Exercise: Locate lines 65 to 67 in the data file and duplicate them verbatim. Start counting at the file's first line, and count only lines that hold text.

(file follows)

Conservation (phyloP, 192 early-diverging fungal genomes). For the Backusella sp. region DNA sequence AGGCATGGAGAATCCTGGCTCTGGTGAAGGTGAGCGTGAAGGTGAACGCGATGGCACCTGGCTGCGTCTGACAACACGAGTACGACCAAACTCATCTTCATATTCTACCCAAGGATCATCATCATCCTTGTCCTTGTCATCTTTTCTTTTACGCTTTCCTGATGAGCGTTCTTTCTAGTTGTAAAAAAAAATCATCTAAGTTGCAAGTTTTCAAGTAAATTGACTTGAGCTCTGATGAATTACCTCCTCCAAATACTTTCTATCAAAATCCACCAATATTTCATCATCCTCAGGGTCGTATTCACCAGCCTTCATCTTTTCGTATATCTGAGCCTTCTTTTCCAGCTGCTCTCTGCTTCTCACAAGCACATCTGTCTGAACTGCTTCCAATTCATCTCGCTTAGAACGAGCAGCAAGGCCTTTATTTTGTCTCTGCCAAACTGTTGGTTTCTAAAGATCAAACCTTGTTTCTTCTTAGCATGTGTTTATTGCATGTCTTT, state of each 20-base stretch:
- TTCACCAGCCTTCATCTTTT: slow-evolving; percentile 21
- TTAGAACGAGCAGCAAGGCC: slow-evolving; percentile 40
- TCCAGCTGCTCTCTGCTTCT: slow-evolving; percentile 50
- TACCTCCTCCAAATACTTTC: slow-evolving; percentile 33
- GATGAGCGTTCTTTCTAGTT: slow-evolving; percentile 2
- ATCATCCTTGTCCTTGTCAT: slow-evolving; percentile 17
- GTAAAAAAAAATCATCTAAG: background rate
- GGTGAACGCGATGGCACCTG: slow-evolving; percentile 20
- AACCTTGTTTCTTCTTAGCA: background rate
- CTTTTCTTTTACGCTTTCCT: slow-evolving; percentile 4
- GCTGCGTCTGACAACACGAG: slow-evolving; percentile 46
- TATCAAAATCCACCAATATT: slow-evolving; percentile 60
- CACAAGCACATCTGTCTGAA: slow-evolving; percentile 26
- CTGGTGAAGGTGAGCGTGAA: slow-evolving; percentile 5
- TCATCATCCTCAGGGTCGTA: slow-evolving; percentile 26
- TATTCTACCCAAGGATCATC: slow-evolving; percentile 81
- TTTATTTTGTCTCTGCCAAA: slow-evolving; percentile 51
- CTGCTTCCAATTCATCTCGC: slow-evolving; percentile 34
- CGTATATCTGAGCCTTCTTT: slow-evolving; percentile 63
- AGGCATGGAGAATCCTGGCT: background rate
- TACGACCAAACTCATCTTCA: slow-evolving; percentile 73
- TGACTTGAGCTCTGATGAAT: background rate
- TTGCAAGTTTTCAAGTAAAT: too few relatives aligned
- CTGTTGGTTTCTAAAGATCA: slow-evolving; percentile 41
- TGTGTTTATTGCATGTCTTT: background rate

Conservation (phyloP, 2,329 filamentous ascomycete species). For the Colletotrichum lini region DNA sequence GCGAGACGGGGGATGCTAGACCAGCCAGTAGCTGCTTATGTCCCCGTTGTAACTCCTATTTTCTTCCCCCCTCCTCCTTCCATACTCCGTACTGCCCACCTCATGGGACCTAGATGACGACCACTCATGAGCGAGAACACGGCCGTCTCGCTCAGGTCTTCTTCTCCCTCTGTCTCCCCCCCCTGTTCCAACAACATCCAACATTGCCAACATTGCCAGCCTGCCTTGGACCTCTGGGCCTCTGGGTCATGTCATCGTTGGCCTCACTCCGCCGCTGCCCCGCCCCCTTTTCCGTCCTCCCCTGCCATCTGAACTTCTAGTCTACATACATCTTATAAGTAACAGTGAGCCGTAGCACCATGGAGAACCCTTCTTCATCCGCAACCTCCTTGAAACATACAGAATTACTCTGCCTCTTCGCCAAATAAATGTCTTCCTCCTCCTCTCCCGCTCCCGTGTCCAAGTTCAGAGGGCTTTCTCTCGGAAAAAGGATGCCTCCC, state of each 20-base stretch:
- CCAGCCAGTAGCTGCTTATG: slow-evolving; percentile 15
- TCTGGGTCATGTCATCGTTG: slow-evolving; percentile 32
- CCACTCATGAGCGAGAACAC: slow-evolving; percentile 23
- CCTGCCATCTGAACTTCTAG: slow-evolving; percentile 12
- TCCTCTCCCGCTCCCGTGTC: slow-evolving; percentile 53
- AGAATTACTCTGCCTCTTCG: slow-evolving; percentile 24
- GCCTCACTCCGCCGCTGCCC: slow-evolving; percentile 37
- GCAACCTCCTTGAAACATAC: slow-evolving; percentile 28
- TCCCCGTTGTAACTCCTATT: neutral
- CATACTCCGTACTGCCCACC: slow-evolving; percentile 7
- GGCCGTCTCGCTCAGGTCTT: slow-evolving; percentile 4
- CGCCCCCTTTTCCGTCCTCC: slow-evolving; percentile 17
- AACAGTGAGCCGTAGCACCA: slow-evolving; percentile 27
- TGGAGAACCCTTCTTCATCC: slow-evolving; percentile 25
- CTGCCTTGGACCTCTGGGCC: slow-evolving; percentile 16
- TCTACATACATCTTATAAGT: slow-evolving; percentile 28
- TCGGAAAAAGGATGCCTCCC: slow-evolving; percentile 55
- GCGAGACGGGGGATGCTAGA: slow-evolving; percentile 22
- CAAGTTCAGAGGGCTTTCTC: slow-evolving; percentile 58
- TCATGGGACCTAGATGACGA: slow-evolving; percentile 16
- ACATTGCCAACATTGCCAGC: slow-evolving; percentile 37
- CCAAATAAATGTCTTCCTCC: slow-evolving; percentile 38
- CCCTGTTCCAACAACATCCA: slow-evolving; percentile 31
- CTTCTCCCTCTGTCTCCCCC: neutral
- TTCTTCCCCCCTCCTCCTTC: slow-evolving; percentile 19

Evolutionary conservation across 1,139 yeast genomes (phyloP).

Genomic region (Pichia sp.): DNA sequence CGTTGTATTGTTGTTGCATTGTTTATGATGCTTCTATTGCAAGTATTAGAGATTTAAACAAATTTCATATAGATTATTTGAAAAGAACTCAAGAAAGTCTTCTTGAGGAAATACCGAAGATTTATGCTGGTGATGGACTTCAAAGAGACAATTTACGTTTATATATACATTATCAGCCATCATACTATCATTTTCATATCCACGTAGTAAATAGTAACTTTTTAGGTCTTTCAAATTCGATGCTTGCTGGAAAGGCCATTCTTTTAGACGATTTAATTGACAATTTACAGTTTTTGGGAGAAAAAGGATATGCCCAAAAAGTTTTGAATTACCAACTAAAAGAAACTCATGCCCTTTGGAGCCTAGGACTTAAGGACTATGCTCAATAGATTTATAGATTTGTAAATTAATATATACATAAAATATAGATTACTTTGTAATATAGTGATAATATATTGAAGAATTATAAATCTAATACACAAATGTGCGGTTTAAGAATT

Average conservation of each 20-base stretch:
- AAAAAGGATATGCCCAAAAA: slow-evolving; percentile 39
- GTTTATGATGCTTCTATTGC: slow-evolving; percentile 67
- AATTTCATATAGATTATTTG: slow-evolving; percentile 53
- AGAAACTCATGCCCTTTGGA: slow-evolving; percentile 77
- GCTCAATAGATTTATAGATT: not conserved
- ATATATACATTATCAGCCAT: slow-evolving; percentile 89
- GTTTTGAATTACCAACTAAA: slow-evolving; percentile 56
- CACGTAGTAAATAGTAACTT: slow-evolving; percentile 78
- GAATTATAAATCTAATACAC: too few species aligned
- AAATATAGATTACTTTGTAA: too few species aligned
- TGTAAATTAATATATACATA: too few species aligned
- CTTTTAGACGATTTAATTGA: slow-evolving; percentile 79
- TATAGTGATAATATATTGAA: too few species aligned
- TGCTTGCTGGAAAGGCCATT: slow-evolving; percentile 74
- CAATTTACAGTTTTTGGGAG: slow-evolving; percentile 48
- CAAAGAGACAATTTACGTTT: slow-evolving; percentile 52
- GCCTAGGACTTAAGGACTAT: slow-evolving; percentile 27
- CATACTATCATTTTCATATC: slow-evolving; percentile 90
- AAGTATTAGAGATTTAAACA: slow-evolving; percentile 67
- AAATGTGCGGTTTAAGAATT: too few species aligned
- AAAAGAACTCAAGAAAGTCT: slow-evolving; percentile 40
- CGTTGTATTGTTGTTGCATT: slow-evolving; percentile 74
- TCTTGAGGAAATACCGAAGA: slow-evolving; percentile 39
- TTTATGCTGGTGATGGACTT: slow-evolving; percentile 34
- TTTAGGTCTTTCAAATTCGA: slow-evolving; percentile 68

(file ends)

- AAATATAGATTACTTTGTAA: too few species aligned
- TGTAAATTAATATATACATA: too few species aligned
- CTTTTAGACGATTTAATTGA: slow-evolving; percentile 79